Land Conservancy Celebrates 30th Anniversary

Spokane, Wash.

Since its founding, the Inland Northwest Land Conservancy has protected more than 22,000 acres in public and private areas throughout Spokane and Kootenai counties. Today, more than 90% of households in these counties are within view of an INLC project area. The organization’s mission, connecting people to nature by conserving lands and waters essential to life in the Inland Northwest, drives the group’s passion to continually improve this region’s quality of life.

Back in February of 1991, founding board members of the Inland Northwest Land Trust (later renamed the Inland Northwest Land Conservancy) filed incorporation papers with the state of Washington. Thirty years later, more than a third of the organization’s expenses are funded through individual giving. Hundreds of engaged members make this critical protection of local lands and waters possible. From humble beginnings of concerned citizens around a kitchen table, the Conservancy now partners with businesses, landowners and managers, government agencies, and community members to preserve the natural beauty of our home.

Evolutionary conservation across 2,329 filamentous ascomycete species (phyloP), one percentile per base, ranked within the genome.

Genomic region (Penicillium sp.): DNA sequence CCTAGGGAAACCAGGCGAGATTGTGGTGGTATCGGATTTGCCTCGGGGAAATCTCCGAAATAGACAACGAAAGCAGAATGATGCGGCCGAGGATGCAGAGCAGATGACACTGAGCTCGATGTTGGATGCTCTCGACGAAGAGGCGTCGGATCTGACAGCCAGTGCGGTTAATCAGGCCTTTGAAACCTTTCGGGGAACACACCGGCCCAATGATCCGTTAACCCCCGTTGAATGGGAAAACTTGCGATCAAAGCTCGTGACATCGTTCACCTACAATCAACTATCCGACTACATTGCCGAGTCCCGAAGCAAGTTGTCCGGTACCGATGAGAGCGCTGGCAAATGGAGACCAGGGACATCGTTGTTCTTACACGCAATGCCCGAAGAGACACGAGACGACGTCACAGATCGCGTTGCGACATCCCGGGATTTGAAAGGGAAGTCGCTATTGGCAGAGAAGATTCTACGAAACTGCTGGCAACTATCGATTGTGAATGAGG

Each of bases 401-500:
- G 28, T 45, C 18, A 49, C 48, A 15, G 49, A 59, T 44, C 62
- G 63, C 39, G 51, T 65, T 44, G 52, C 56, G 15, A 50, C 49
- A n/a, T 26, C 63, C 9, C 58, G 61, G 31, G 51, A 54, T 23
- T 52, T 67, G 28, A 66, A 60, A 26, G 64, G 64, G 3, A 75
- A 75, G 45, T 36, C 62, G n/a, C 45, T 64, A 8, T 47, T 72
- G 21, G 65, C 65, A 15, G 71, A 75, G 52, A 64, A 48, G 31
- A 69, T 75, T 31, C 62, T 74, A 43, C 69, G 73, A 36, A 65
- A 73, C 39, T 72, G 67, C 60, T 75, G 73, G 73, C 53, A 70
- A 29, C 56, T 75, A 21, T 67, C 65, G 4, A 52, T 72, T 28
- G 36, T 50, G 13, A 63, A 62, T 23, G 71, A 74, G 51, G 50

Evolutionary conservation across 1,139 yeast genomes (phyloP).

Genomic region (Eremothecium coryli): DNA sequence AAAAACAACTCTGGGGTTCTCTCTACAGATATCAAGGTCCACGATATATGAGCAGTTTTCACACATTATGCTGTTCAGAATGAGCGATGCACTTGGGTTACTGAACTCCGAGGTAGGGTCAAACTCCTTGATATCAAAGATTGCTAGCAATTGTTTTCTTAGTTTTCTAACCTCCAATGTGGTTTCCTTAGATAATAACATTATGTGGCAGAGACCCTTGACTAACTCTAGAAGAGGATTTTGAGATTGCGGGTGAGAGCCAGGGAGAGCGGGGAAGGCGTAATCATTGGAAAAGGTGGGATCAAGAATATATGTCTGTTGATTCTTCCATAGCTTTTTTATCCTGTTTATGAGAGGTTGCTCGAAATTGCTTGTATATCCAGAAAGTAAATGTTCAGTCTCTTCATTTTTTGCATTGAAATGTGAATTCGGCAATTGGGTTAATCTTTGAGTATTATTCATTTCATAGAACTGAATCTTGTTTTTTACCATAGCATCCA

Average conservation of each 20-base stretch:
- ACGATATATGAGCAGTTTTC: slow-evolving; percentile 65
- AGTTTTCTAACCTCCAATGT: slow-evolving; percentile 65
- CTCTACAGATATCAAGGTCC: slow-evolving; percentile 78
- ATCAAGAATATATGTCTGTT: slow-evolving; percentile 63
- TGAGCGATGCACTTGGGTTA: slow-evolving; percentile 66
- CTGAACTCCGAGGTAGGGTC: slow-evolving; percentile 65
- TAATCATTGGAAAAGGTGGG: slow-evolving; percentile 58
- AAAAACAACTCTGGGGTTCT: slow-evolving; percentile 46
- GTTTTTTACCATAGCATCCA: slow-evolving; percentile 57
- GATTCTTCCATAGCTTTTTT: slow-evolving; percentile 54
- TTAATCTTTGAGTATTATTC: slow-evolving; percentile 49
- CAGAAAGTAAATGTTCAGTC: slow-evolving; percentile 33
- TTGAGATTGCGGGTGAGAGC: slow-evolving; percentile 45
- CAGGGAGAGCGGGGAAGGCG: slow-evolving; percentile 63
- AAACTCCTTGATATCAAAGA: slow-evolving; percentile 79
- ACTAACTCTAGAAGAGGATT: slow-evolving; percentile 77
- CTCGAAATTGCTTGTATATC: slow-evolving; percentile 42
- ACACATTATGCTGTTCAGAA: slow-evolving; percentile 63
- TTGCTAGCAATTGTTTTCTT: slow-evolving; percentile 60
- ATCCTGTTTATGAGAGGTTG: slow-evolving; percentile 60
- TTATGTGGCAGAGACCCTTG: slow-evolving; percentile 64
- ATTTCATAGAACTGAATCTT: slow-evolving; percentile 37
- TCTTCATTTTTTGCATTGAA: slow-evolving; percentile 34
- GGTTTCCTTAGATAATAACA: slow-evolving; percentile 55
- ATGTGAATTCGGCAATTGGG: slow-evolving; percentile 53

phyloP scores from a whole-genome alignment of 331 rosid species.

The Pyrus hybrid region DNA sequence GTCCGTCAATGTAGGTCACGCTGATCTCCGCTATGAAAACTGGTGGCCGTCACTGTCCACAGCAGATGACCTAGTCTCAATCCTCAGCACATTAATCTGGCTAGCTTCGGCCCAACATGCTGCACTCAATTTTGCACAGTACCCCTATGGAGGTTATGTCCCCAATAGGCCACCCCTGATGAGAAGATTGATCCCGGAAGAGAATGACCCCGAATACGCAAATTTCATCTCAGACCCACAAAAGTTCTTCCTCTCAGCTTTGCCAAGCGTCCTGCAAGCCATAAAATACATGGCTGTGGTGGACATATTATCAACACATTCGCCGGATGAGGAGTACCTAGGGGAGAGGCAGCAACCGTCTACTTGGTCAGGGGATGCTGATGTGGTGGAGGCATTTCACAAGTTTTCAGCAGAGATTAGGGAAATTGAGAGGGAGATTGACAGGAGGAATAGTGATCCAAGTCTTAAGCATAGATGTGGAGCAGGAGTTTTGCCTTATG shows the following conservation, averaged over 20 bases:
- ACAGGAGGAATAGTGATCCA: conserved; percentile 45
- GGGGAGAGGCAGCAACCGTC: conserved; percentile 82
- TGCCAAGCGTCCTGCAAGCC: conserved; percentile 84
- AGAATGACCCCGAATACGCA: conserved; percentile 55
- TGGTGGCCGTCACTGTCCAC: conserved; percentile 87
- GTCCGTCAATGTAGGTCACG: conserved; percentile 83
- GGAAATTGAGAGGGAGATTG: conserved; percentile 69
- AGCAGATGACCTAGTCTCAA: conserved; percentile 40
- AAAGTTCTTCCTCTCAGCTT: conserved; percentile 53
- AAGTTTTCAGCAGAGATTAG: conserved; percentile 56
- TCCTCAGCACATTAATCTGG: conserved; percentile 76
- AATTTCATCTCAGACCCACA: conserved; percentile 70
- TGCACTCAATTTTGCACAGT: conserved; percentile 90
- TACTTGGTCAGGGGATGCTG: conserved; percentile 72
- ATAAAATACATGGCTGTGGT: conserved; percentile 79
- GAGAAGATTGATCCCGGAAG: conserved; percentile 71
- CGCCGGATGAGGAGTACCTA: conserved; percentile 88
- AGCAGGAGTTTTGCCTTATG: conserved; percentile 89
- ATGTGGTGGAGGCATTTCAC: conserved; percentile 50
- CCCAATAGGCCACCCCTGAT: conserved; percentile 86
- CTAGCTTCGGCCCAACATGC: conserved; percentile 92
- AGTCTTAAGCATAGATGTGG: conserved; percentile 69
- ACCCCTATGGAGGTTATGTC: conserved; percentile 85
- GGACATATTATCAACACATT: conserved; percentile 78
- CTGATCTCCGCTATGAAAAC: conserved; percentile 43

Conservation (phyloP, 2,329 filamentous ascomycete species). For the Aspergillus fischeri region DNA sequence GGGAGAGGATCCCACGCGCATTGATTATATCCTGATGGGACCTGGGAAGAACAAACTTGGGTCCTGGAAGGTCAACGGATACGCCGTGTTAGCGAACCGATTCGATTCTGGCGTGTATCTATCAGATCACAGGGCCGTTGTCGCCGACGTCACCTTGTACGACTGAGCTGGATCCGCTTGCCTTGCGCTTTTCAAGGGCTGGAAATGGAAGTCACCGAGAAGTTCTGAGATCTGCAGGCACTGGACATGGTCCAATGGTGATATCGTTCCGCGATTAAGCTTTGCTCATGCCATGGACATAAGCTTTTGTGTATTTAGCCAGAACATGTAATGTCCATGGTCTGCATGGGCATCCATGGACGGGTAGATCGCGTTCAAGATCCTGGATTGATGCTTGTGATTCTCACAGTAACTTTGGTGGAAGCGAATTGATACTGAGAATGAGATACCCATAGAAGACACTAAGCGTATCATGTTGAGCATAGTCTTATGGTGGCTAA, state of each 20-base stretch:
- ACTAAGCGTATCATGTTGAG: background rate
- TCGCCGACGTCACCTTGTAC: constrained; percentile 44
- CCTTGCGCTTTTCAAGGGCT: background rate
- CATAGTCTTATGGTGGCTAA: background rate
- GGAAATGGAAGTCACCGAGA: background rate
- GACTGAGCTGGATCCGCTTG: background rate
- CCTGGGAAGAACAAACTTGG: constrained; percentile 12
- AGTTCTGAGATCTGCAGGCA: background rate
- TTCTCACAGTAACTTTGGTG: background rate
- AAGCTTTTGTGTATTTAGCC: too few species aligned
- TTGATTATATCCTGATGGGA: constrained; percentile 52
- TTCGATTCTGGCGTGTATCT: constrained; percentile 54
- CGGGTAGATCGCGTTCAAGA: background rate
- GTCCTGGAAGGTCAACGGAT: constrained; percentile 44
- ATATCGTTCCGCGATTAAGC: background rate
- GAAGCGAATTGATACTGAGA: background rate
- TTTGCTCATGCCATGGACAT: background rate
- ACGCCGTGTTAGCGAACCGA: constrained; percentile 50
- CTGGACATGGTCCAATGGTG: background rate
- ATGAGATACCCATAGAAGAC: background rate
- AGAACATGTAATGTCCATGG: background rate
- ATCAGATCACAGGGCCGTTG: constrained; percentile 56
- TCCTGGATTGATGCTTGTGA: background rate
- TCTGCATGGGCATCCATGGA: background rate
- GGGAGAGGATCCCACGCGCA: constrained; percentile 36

Forested area during the fall with a mountain in the background.
Waikiki Springs habitat and recreation area in North Spokane. // Photo courtesy: Inland Northwest Land Conservancy

Recent successful projects include the acquisition of Waikiki Springs Nature Preserve in north Spokane. INLC also collaborates with the Restoration Partnership to protect land along the highly polluted Coeur d’Alene River corridor. Last but not least, INLC purchased land between Palisades Park and Riverside State Park, in the Rimrock to Riverside project area, until it can move into public ownership, creating a protected 11-mile wildlife and recreation corridor on Spokane’s west side.

“The Conservancy holds and monitors 62 permanent conservation easements in partnership with private landowners, has completed 40 projects with partnering agencies, and manages three nature preserves,” says executive director Dave Schaub. “Our plates are full with more than a dozen new projects to complete in the coming years. Together these individual narratives weave together to form an evolving tapestry of protected habitat and lasting community benefit, making a difference you can see.”

Learn more and consider becoming a member at

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